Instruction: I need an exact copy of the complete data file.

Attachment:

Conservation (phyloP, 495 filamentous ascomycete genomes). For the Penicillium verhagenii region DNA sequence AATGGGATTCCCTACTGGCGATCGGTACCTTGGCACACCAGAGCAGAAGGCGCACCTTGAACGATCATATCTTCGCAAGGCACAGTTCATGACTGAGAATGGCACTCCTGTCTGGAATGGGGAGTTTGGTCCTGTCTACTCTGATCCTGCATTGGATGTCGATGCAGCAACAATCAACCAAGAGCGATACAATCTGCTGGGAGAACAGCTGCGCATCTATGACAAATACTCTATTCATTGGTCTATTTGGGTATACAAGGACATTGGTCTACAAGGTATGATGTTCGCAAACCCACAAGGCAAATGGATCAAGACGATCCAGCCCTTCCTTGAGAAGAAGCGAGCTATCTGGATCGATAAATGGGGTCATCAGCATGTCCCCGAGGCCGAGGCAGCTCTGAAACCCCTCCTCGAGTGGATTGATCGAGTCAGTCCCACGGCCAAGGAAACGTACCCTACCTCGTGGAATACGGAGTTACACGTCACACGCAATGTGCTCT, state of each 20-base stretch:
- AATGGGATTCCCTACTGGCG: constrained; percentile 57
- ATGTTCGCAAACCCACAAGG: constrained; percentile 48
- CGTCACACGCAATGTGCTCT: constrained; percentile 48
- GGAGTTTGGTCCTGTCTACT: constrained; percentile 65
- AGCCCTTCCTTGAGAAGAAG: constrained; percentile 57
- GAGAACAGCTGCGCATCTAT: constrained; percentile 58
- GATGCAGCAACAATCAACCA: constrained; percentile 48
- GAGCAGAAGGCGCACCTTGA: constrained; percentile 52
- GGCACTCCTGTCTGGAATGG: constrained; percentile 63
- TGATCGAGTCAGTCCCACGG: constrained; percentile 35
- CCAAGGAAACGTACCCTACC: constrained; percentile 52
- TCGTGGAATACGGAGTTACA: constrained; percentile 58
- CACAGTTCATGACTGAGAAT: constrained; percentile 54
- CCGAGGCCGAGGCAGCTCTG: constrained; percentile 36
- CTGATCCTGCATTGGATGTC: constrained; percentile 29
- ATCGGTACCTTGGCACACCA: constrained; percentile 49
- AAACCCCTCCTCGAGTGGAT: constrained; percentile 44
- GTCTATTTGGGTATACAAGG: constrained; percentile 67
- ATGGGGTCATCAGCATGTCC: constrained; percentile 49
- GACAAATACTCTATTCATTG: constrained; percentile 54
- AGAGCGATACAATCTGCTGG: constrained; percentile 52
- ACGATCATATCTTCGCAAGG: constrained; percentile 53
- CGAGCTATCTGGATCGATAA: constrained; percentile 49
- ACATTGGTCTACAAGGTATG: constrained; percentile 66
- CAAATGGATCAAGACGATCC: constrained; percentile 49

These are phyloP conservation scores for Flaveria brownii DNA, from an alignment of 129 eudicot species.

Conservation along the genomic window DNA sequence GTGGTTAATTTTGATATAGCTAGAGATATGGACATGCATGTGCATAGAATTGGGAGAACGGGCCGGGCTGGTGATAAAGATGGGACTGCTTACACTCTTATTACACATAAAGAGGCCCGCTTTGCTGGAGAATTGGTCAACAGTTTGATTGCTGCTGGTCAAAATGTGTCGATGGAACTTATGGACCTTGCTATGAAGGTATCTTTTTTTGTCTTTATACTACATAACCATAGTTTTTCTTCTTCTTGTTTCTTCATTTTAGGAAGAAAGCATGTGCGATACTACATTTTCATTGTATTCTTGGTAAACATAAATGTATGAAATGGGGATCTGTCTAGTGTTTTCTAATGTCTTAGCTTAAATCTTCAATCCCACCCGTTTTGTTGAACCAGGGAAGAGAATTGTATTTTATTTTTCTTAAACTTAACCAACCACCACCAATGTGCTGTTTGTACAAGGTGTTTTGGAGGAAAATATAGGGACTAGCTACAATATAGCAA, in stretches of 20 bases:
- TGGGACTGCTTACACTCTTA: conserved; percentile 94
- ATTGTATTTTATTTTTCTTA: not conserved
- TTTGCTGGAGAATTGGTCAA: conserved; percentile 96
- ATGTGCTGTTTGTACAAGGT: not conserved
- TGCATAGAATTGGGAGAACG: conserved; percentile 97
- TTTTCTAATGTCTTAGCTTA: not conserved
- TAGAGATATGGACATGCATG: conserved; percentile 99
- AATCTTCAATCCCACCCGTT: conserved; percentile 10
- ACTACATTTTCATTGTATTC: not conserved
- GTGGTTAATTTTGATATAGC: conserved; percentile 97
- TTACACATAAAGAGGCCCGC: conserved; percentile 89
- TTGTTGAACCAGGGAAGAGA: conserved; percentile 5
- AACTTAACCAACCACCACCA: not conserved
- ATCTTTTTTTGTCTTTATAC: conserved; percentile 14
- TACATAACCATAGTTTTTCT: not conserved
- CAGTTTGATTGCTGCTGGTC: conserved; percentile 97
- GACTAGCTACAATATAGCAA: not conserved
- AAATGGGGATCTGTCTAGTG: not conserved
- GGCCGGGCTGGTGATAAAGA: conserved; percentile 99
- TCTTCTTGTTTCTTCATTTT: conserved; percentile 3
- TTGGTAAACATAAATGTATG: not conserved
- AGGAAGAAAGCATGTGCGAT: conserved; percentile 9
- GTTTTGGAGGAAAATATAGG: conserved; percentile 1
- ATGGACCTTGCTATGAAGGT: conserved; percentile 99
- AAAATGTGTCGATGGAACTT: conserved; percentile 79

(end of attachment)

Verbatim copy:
Conservation (phyloP, 495 filamentous ascomycete genomes). For the Penicillium verhagenii region DNA sequence AATGGGATTCCCTACTGGCGATCGGTACCTTGGCACACCAGAGCAGAAGGCGCACCTTGAACGATCATATCTTCGCAAGGCACAGTTCATGACTGAGAATGGCACTCCTGTCTGGAATGGGGAGTTTGGTCCTGTCTACTCTGATCCTGCATTGGATGTCGATGCAGCAACAATCAACCAAGAGCGATACAATCTGCTGGGAGAACAGCTGCGCATCTATGACAAATACTCTATTCATTGGTCTATTTGGGTATACAAGGACATTGGTCTACAAGGTATGATGTTCGCAAACCCACAAGGCAAATGGATCAAGACGATCCAGCCCTTCCTTGAGAAGAAGCGAGCTATCTGGATCGATAAATGGGGTCATCAGCATGTCCCCGAGGCCGAGGCAGCTCTGAAACCCCTCCTCGAGTGGATTGATCGAGTCAGTCCCACGGCCAAGGAAACGTACCCTACCTCGTGGAATACGGAGTTACACGTCACACGCAATGTGCTCT, state of each 20-base stretch:
- AATGGGATTCCCTACTGGCG: constrained; percentile 57
- ATGTTCGCAAACCCACAAGG: constrained; percentile 48
- CGTCACACGCAATGTGCTCT: constrained; percentile 48
- GGAGTTTGGTCCTGTCTACT: constrained; percentile 65
- AGCCCTTCCTTGAGAAGAAG: constrained; percentile 57
- GAGAACAGCTGCGCATCTAT: constrained; percentile 58
- GATGCAGCAACAATCAACCA: constrained; percentile 48
- GAGCAGAAGGCGCACCTTGA: constrained; percentile 52
- GGCACTCCTGTCTGGAATGG: constrained; percentile 63
- TGATCGAGTCAGTCCCACGG: constrained; percentile 35
- CCAAGGAAACGTACCCTACC: constrained; percentile 52
- TCGTGGAATACGGAGTTACA: constrained; percentile 58
- CACAGTTCATGACTGAGAAT: constrained; percentile 54
- CCGAGGCCGAGGCAGCTCTG: constrained; percentile 36
- CTGATCCTGCATTGGATGTC: constrained; percentile 29
- ATCGGTACCTTGGCACACCA: constrained; percentile 49
- AAACCCCTCCTCGAGTGGAT: constrained; percentile 44
- GTCTATTTGGGTATACAAGG: constrained; percentile 67
- ATGGGGTCATCAGCATGTCC: constrained; percentile 49
- GACAAATACTCTATTCATTG: constrained; percentile 54
- AGAGCGATACAATCTGCTGG: constrained; percentile 52
- ACGATCATATCTTCGCAAGG: constrained; percentile 53
- CGAGCTATCTGGATCGATAA: constrained; percentile 49
- ACATTGGTCTACAAGGTATG: constrained; percentile 66
- CAAATGGATCAAGACGATCC: constrained; percentile 49

These are phyloP conservation scores for Flaveria brownii DNA, from an alignment of 129 eudicot species.

Conservation along the genomic window DNA sequence GTGGTTAATTTTGATATAGCTAGAGATATGGACATGCATGTGCATAGAATTGGGAGAACGGGCCGGGCTGGTGATAAAGATGGGACTGCTTACACTCTTATTACACATAAAGAGGCCCGCTTTGCTGGAGAATTGGTCAACAGTTTGATTGCTGCTGGTCAAAATGTGTCGATGGAACTTATGGACCTTGCTATGAAGGTATCTTTTTTTGTCTTTATACTACATAACCATAGTTTTTCTTCTTCTTGTTTCTTCATTTTAGGAAGAAAGCATGTGCGATACTACATTTTCATTGTATTCTTGGTAAACATAAATGTATGAAATGGGGATCTGTCTAGTGTTTTCTAATGTCTTAGCTTAAATCTTCAATCCCACCCGTTTTGTTGAACCAGGGAAGAGAATTGTATTTTATTTTTCTTAAACTTAACCAACCACCACCAATGTGCTGTTTGTACAAGGTGTTTTGGAGGAAAATATAGGGACTAGCTACAATATAGCAA, in stretches of 20 bases:
- TGGGACTGCTTACACTCTTA: conserved; percentile 94
- ATTGTATTTTATTTTTCTTA: not conserved
- TTTGCTGGAGAATTGGTCAA: conserved; percentile 96
- ATGTGCTGTTTGTACAAGGT: not conserved
- TGCATAGAATTGGGAGAACG: conserved; percentile 97
- TTTTCTAATGTCTTAGCTTA: not conserved
- TAGAGATATGGACATGCATG: conserved; percentile 99
- AATCTTCAATCCCACCCGTT: conserved; percentile 10
- ACTACATTTTCATTGTATTC: not conserved
- GTGGTTAATTTTGATATAGC: conserved; percentile 97
- TTACACATAAAGAGGCCCGC: conserved; percentile 89
- TTGTTGAACCAGGGAAGAGA: conserved; percentile 5
- AACTTAACCAACCACCACCA: not conserved
- ATCTTTTTTTGTCTTTATAC: conserved; percentile 14
- TACATAACCATAGTTTTTCT: not conserved
- CAGTTTGATTGCTGCTGGTC: conserved; percentile 97
- GACTAGCTACAATATAGCAA: not conserved
- AAATGGGGATCTGTCTAGTG: not conserved
- GGCCGGGCTGGTGATAAAGA: conserved; percentile 99
- TCTTCTTGTTTCTTCATTTT: conserved; percentile 3
- TTGGTAAACATAAATGTATG: not conserved
- AGGAAGAAAGCATGTGCGAT: conserved; percentile 9
- GTTTTGGAGGAAAATATAGG: conserved; percentile 1
- ATGGACCTTGCTATGAAGGT: conserved; percentile 99
- AAAATGTGTCGATGGAACTT: conserved; percentile 79